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Eastern Europe

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  • A reported German challenge to European bond-buying dents the euro and commodity prices hit the Aussie - it's time for your FX Fix.

  • The Trade-Off That Created Germany’s Job Miracle Tuesday, 25 Sep 2012 | 1:49 AM ET

    More than a quarter of the work force in Spain or Greece is without jobs, but there is a city on the Danube north of Munich that has the opposite problem: not enough workers, the New York Times reports.

  • In Britain, Austerity Collides With Pension System Friday, 21 Sep 2012 | 1:27 AM ET
    London Housing

    It may be the age of austerity for many in Britain. For a former doctor, Geoffrey Lipman, it is anything but.  Dr. Geoffrey Lipman, who is retired, gets about $78,000 a year in his government pension.

  • No Easy Answers on How to Fix the Banks in Europe Sunday, 16 Sep 2012 | 9:20 PM ET
    A European Union, left, and a Hungarian national flag, fly outside the Magyar Nemzeti Bank, Hungary's central bank, in Budapest.

    Beleaguered countries like Spain have been counting on a quick and neat way to fix their banks without taking on more crippling debt. The New York Times reports.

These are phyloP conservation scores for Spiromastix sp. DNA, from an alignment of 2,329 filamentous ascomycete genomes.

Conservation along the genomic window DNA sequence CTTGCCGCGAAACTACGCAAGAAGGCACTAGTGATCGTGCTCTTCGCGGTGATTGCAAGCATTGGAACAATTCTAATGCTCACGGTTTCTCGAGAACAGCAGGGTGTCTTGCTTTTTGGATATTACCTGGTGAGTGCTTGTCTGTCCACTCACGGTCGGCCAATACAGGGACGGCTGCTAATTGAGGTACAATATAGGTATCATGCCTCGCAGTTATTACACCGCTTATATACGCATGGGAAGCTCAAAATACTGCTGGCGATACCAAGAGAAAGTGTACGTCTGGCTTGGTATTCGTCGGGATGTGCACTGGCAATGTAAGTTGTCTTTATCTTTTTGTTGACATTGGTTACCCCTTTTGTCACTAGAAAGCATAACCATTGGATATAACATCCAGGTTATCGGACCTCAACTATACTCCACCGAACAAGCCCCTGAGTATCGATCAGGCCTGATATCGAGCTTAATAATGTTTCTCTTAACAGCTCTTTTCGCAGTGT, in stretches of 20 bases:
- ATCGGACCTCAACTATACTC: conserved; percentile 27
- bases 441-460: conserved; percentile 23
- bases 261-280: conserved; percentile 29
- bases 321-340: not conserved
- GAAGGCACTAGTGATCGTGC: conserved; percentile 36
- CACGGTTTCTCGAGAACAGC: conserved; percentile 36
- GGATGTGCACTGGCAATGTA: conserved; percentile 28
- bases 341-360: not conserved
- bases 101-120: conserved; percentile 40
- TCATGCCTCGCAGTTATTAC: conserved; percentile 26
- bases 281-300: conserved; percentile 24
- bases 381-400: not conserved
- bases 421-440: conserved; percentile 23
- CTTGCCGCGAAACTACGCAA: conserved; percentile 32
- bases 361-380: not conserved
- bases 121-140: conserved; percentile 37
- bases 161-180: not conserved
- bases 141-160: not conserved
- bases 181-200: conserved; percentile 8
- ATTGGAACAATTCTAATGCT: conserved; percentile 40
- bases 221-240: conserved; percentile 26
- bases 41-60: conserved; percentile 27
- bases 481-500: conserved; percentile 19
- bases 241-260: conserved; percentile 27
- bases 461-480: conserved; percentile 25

• BRIC

    Brazil, Russia, India and China – together termed BRICs have been an investment disaster and were a marketing-led concept , according to John-Paul Smith, emerging markets equity strategist at Deutsche Bank.

  • Costa del Sol region in Spain.

    Spain's economic crisis has prompted a movement within Spain dubbed it “rurbanismo,” a term invented to describe the reverse migration from city to country that has stemmed a generations-old trend that has long been the usual pattern in most advanced industrial economies, the New York Times reports.

  • Treasury Backs Plan for Standard Chartered Settlement Wednesday, 12 Sep 2012 | 8:55 PM ET
    This shows the logo outside the Standard Chartered bank in the Central district of Hong Kong, 22 September 2003.

    Lawyers within the Treasury Department have recommended a preliminary settlement with Standard Chartered, clearing the path for the British bank to pay a penalty to state and federal prosecutors and to move beyond claims that it flouted laws governing international money transfers. The NYT reports.

  • Chairman of the Federal Reserve Ben Bernanke speaks at the Federal Deposit Insurance Corporation headquarters, on February 16, 2012 in Arlington, Virgina.

    In September 1992, the Federal Reserve culminated a long-running effort to stimulate the sluggish economy by cutting its benchmark interest rate to 3 percent, the lowest level it had reached in almost three decades.

  • Bets on European Bonds Paying Off for Funds Tuesday, 11 Sep 2012 | 10:56 AM ET
    Euros

    When fear gripped the European markets in April, the money manager Robert Tipp decided to buy more Portuguese government bonds. He figured that European officials wouldn’t let the country turn into another Greece.

  • Greek Government and Public at Odds Over New Cuts Thursday, 6 Sep 2012 | 2:16 AM ET